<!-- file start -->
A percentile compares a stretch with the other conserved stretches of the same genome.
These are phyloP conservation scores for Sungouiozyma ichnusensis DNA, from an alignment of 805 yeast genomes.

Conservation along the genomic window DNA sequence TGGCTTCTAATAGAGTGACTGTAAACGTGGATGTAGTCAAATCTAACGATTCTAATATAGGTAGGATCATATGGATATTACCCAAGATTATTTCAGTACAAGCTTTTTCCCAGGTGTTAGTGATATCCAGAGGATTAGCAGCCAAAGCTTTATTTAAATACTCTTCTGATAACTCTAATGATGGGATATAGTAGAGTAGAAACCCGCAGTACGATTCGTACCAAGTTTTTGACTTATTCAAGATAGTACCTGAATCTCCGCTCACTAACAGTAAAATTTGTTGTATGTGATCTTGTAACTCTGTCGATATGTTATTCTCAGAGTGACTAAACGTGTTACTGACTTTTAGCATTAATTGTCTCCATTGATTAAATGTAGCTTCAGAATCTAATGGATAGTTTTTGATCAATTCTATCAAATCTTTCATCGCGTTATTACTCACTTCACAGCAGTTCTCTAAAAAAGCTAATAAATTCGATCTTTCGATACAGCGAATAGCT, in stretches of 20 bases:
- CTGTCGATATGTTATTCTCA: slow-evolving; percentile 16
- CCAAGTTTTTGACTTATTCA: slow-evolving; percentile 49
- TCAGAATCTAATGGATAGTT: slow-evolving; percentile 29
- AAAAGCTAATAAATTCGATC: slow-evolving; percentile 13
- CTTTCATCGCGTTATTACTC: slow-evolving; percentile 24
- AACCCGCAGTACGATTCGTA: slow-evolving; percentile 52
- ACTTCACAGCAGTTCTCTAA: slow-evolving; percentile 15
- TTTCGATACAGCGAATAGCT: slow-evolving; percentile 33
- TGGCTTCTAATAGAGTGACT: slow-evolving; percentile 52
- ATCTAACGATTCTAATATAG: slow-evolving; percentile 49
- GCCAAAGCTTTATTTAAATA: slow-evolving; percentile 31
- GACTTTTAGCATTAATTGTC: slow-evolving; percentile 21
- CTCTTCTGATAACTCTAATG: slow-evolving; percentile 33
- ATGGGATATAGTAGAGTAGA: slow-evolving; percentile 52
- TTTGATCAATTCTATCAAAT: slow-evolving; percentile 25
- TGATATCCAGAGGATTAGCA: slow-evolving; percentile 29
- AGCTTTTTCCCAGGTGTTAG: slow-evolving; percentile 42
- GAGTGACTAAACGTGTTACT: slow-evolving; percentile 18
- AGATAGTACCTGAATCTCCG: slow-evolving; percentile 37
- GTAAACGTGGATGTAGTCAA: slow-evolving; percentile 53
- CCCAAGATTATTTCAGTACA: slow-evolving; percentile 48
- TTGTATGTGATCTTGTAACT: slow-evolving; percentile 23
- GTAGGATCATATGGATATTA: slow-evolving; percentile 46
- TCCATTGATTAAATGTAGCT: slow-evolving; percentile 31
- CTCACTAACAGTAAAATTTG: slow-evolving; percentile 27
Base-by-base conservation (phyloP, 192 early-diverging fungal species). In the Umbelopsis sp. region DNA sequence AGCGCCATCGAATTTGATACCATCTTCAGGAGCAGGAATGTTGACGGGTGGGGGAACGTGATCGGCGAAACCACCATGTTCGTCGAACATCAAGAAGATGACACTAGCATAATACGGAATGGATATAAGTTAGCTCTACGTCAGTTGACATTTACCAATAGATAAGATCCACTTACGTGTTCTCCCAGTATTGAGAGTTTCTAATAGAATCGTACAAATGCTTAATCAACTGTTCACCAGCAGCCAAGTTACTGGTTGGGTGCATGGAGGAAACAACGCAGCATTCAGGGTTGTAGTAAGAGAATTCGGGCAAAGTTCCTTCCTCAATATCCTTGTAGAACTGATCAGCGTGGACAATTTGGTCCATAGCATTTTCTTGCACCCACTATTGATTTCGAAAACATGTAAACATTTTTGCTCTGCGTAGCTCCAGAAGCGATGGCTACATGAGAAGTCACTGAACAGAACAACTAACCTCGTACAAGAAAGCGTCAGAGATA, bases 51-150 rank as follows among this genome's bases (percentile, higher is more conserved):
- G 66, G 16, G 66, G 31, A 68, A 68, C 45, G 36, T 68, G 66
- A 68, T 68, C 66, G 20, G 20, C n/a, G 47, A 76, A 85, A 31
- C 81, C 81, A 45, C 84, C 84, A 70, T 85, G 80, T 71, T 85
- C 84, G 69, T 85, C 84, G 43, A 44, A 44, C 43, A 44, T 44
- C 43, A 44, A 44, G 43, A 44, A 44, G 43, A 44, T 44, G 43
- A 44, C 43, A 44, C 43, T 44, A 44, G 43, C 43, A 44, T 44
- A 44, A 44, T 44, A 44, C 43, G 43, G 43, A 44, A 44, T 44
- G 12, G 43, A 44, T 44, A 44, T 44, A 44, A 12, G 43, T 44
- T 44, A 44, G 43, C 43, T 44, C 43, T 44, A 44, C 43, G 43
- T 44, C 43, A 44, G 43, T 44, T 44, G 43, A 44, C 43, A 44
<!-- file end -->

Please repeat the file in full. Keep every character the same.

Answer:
A percentile compares a stretch with the other conserved stretches of the same genome.
These are phyloP conservation scores for Sungouiozyma ichnusensis DNA, from an alignment of 805 yeast genomes.

Conservation along the genomic window DNA sequence TGGCTTCTAATAGAGTGACTGTAAACGTGGATGTAGTCAAATCTAACGATTCTAATATAGGTAGGATCATATGGATATTACCCAAGATTATTTCAGTACAAGCTTTTTCCCAGGTGTTAGTGATATCCAGAGGATTAGCAGCCAAAGCTTTATTTAAATACTCTTCTGATAACTCTAATGATGGGATATAGTAGAGTAGAAACCCGCAGTACGATTCGTACCAAGTTTTTGACTTATTCAAGATAGTACCTGAATCTCCGCTCACTAACAGTAAAATTTGTTGTATGTGATCTTGTAACTCTGTCGATATGTTATTCTCAGAGTGACTAAACGTGTTACTGACTTTTAGCATTAATTGTCTCCATTGATTAAATGTAGCTTCAGAATCTAATGGATAGTTTTTGATCAATTCTATCAAATCTTTCATCGCGTTATTACTCACTTCACAGCAGTTCTCTAAAAAAGCTAATAAATTCGATCTTTCGATACAGCGAATAGCT, in stretches of 20 bases:
- CTGTCGATATGTTATTCTCA: slow-evolving; percentile 16
- CCAAGTTTTTGACTTATTCA: slow-evolving; percentile 49
- TCAGAATCTAATGGATAGTT: slow-evolving; percentile 29
- AAAAGCTAATAAATTCGATC: slow-evolving; percentile 13
- CTTTCATCGCGTTATTACTC: slow-evolving; percentile 24
- AACCCGCAGTACGATTCGTA: slow-evolving; percentile 52
- ACTTCACAGCAGTTCTCTAA: slow-evolving; percentile 15
- TTTCGATACAGCGAATAGCT: slow-evolving; percentile 33
- TGGCTTCTAATAGAGTGACT: slow-evolving; percentile 52
- ATCTAACGATTCTAATATAG: slow-evolving; percentile 49
- GCCAAAGCTTTATTTAAATA: slow-evolving; percentile 31
- GACTTTTAGCATTAATTGTC: slow-evolving; percentile 21
- CTCTTCTGATAACTCTAATG: slow-evolving; percentile 33
- ATGGGATATAGTAGAGTAGA: slow-evolving; percentile 52
- TTTGATCAATTCTATCAAAT: slow-evolving; percentile 25
- TGATATCCAGAGGATTAGCA: slow-evolving; percentile 29
- AGCTTTTTCCCAGGTGTTAG: slow-evolving; percentile 42
- GAGTGACTAAACGTGTTACT: slow-evolving; percentile 18
- AGATAGTACCTGAATCTCCG: slow-evolving; percentile 37
- GTAAACGTGGATGTAGTCAA: slow-evolving; percentile 53
- CCCAAGATTATTTCAGTACA: slow-evolving; percentile 48
- TTGTATGTGATCTTGTAACT: slow-evolving; percentile 23
- GTAGGATCATATGGATATTA: slow-evolving; percentile 46
- TCCATTGATTAAATGTAGCT: slow-evolving; percentile 31
- CTCACTAACAGTAAAATTTG: slow-evolving; percentile 27
Base-by-base conservation (phyloP, 192 early-diverging fungal species). In the Umbelopsis sp. region DNA sequence AGCGCCATCGAATTTGATACCATCTTCAGGAGCAGGAATGTTGACGGGTGGGGGAACGTGATCGGCGAAACCACCATGTTCGTCGAACATCAAGAAGATGACACTAGCATAATACGGAATGGATATAAGTTAGCTCTACGTCAGTTGACATTTACCAATAGATAAGATCCACTTACGTGTTCTCCCAGTATTGAGAGTTTCTAATAGAATCGTACAAATGCTTAATCAACTGTTCACCAGCAGCCAAGTTACTGGTTGGGTGCATGGAGGAAACAACGCAGCATTCAGGGTTGTAGTAAGAGAATTCGGGCAAAGTTCCTTCCTCAATATCCTTGTAGAACTGATCAGCGTGGACAATTTGGTCCATAGCATTTTCTTGCACCCACTATTGATTTCGAAAACATGTAAACATTTTTGCTCTGCGTAGCTCCAGAAGCGATGGCTACATGAGAAGTCACTGAACAGAACAACTAACCTCGTACAAGAAAGCGTCAGAGATA, bases 51-150 rank as follows among this genome's bases (percentile, higher is more conserved):
- G 66, G 16, G 66, G 31, A 68, A 68, C 45, G 36, T 68, G 66
- A 68, T 68, C 66, G 20, G 20, C n/a, G 47, A 76, A 85, A 31
- C 81, C 81, A 45, C 84, C 84, A 70, T 85, G 80, T 71, T 85
- C 84, G 69, T 85, C 84, G 43, A 44, A 44, C 43, A 44, T 44
- C 43, A 44, A 44, G 43, A 44, A 44, G 43, A 44, T 44, G 43
- A 44, C 43, A 44, C 43, T 44, A 44, G 43, C 43, A 44, T 44
- A 44, A 44, T 44, A 44, C 43, G 43, G 43, A 44, A 44, T 44
- G 12, G 43, A 44, T 44, A 44, T 44, A 44, A 12, G 43, T 44
- T 44, A 44, G 43, C 43, T 44, C 43, T 44, A 44, C 43, G 43
- T 44, C 43, A 44, G 43, T 44, T 44, G 43, A 44, C 43, A 44